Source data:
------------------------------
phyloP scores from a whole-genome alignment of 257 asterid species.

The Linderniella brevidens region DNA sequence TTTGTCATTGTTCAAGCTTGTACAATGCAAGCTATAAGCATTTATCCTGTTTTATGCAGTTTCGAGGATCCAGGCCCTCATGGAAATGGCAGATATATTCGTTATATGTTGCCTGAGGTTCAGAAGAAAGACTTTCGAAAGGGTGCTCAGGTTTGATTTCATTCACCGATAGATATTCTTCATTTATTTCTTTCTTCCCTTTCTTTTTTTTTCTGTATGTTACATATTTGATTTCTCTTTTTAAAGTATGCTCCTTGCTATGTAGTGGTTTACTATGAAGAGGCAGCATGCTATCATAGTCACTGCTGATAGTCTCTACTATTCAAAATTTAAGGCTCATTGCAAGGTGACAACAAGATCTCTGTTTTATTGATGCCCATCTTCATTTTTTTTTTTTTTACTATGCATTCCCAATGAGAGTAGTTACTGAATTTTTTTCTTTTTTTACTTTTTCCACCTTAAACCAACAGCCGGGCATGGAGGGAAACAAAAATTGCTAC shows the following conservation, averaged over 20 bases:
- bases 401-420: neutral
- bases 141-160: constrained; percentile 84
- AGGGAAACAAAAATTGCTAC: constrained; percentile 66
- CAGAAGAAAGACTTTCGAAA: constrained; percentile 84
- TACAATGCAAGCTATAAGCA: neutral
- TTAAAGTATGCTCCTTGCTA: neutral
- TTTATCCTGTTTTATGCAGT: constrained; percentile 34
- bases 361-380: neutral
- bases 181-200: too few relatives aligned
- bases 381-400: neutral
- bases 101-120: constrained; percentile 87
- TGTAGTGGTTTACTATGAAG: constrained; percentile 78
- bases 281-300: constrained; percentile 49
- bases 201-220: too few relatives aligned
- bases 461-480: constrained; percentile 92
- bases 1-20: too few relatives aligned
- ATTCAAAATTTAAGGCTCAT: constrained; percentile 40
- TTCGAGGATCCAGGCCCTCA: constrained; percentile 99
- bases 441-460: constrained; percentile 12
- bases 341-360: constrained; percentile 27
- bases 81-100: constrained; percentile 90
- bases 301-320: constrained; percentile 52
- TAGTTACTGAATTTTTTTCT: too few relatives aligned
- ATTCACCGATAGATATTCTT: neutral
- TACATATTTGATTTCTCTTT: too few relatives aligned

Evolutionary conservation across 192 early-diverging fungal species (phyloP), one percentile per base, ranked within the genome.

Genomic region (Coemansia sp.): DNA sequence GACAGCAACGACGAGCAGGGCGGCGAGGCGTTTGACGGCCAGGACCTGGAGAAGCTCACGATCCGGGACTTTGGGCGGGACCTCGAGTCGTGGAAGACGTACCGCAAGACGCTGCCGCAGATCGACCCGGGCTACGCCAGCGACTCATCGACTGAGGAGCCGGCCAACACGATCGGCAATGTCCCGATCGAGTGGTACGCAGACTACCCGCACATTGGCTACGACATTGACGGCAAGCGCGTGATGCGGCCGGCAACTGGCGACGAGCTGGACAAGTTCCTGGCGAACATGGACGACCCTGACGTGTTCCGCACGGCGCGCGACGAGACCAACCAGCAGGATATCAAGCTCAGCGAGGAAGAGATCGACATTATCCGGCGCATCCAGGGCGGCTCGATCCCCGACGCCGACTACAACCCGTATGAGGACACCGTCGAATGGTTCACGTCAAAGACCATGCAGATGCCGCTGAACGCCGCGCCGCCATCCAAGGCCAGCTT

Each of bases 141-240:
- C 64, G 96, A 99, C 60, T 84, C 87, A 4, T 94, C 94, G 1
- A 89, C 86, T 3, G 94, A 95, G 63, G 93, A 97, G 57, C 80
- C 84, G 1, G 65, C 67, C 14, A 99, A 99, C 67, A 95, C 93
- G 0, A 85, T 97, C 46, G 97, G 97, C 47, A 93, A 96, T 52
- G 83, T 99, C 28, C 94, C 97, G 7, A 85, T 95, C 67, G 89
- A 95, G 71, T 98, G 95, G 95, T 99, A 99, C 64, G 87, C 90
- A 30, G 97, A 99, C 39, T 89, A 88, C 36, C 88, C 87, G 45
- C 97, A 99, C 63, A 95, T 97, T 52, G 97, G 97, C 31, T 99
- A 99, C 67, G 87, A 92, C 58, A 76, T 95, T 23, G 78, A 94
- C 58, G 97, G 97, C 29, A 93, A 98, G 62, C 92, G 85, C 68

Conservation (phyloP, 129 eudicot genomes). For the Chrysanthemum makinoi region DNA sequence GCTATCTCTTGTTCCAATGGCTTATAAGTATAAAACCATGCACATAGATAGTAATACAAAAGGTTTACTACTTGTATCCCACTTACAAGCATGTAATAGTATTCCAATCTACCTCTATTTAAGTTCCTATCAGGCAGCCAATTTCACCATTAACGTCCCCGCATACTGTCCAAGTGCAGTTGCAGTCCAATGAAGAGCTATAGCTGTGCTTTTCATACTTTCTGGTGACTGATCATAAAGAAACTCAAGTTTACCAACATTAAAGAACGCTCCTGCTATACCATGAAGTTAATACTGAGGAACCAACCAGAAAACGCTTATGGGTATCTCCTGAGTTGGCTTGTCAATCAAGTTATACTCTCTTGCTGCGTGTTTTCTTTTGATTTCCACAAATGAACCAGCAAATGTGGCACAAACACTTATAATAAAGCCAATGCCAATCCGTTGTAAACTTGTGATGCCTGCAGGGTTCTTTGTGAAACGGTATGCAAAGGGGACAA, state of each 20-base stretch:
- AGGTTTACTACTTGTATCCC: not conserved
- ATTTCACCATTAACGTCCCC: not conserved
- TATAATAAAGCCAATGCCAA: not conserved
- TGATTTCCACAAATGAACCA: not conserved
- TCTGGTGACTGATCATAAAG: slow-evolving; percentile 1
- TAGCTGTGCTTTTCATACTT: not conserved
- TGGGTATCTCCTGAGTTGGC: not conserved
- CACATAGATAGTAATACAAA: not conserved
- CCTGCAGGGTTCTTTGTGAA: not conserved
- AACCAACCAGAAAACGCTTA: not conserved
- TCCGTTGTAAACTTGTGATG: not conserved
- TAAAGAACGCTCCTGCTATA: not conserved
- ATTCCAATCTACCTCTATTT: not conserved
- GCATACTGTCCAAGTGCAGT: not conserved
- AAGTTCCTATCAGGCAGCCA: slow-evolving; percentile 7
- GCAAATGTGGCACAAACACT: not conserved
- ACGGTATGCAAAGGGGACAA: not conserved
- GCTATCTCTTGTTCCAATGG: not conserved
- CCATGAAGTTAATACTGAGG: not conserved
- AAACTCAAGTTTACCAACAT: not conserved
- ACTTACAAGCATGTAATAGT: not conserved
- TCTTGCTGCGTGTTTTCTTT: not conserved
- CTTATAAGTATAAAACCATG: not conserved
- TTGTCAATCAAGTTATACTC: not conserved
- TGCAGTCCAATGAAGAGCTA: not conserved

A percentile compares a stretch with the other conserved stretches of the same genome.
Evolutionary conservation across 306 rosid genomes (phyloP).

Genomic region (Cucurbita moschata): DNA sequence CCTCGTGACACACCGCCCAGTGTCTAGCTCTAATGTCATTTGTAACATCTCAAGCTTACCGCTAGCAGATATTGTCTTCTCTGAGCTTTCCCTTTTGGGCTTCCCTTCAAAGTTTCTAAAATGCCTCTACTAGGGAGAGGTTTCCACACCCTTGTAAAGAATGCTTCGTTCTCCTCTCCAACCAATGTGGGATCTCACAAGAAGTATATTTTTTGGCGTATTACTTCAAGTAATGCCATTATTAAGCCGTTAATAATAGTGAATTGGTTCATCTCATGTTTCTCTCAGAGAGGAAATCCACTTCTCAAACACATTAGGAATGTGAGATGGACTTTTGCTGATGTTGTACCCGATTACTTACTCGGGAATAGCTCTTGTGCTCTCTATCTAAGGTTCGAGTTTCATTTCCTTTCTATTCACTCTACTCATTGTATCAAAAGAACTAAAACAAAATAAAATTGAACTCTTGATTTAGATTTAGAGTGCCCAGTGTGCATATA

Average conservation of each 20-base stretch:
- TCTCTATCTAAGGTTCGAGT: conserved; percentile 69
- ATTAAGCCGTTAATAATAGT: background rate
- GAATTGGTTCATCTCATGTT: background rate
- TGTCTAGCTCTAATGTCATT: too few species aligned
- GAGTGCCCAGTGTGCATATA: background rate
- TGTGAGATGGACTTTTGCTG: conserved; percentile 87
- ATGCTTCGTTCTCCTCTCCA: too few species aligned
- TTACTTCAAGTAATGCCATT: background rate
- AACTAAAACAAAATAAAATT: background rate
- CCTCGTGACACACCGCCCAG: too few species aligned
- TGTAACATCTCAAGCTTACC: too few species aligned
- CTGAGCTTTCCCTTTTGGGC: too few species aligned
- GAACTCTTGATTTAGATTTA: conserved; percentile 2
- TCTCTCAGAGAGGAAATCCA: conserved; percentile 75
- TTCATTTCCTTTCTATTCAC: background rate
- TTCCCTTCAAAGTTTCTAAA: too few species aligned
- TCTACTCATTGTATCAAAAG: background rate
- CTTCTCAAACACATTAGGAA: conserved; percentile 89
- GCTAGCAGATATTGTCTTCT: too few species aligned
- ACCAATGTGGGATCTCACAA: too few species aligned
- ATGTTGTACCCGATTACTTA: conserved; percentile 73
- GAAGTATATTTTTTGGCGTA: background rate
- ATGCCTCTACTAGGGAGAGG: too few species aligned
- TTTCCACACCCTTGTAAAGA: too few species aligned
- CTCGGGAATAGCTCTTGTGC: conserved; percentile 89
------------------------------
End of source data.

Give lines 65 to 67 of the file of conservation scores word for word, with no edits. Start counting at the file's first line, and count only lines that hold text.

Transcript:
- TTGTCAATCAAGTTATACTC: not conserved
- TGCAGTCCAATGAAGAGCTA: not conserved

A percentile compares a stretch with the other conserved stretches of the same genome.